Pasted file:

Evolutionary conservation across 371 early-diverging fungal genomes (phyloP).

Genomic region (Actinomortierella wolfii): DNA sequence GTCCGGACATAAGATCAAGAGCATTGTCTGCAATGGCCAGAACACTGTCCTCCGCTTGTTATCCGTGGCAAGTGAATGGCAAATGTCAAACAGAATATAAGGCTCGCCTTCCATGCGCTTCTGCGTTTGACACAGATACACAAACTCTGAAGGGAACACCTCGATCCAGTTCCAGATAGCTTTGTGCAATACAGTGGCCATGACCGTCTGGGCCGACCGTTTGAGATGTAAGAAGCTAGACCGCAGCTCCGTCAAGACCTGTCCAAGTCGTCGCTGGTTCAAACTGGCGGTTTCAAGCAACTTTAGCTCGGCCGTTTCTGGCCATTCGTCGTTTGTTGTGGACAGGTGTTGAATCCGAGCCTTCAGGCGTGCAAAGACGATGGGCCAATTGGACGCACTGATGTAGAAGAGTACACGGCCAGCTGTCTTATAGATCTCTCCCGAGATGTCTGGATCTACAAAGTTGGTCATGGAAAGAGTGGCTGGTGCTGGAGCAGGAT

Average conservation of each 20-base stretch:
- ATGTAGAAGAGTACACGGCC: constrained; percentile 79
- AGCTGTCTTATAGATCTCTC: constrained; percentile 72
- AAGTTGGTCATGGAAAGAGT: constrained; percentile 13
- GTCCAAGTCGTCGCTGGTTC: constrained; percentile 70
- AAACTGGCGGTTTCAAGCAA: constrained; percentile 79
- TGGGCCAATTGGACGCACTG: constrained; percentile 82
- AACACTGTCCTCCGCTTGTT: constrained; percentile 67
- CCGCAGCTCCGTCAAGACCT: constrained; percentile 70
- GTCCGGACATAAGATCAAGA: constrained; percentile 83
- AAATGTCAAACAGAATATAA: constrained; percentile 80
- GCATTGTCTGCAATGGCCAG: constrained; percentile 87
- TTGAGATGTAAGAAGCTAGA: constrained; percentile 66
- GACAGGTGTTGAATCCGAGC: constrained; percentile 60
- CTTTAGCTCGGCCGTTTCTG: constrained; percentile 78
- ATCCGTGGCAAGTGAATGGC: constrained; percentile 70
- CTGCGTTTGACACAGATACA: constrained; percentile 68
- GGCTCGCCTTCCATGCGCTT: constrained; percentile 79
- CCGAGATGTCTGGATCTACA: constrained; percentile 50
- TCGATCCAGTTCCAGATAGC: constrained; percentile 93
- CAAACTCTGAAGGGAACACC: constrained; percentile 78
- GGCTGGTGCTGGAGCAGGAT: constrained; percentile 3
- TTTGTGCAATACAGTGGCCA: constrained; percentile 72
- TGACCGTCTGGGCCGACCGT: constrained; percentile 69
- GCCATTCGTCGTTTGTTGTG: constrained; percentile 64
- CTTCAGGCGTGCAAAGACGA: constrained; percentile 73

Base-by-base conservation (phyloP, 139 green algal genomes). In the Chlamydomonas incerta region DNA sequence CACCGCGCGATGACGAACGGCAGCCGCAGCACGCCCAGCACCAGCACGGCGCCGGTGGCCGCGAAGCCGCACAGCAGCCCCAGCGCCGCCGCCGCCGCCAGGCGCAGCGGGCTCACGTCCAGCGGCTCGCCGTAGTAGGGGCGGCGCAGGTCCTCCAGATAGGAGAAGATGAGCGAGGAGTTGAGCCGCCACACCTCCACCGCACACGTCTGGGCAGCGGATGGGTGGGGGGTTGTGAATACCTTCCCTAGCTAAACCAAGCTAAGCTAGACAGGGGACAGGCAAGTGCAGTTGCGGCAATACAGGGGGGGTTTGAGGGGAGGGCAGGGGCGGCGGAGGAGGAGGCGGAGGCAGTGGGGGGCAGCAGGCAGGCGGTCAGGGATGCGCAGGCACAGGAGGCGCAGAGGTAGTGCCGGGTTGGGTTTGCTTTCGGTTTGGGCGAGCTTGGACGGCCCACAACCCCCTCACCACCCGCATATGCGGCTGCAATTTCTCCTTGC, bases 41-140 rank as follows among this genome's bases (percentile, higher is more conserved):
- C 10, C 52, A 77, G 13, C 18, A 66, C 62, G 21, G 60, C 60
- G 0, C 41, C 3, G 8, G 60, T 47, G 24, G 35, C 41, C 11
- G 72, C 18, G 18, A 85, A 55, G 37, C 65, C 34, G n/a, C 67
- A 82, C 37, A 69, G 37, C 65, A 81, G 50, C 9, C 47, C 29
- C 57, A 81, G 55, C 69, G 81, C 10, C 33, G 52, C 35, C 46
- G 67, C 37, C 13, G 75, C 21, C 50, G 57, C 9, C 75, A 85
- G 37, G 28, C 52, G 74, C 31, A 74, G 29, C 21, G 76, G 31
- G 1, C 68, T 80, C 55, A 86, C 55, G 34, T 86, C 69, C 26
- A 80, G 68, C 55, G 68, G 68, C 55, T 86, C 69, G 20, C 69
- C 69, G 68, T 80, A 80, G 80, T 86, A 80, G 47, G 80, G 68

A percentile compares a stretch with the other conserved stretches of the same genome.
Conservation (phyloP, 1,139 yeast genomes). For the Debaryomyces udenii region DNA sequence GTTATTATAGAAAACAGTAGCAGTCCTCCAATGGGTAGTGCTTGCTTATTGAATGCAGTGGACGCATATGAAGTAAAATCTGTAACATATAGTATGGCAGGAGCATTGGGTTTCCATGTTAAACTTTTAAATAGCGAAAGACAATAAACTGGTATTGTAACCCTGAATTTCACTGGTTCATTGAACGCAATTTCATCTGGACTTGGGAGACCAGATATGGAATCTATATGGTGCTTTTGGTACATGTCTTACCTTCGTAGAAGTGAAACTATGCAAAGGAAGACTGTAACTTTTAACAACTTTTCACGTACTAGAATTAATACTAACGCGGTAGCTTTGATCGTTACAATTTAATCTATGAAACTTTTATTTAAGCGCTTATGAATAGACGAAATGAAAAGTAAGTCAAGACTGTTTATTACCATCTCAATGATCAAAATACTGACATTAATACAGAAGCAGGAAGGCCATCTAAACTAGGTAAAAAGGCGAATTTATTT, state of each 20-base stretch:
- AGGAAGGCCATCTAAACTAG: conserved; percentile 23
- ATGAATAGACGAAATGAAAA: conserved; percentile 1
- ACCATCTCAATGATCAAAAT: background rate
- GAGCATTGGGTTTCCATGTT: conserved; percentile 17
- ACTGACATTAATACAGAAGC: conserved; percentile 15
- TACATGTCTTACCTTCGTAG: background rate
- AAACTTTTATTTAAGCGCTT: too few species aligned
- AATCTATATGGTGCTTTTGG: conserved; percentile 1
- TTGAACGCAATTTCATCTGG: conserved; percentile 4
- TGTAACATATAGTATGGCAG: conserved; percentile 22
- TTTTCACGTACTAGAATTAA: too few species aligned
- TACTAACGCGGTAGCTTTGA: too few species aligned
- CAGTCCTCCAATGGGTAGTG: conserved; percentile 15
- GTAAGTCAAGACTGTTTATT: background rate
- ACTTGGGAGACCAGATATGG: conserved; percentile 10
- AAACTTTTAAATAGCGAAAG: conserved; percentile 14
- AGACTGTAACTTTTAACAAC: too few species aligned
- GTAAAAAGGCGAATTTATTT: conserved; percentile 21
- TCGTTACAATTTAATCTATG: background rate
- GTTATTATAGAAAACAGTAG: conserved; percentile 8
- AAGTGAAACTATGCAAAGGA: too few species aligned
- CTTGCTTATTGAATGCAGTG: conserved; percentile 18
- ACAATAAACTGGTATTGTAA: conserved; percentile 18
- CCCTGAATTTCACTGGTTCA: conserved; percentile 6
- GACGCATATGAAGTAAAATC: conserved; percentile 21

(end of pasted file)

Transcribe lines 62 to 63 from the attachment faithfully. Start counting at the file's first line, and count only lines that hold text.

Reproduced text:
- AAGTGAAACTATGCAAAGGA: too few species aligned
- CTTGCTTATTGAATGCAGTG: conserved; percentile 18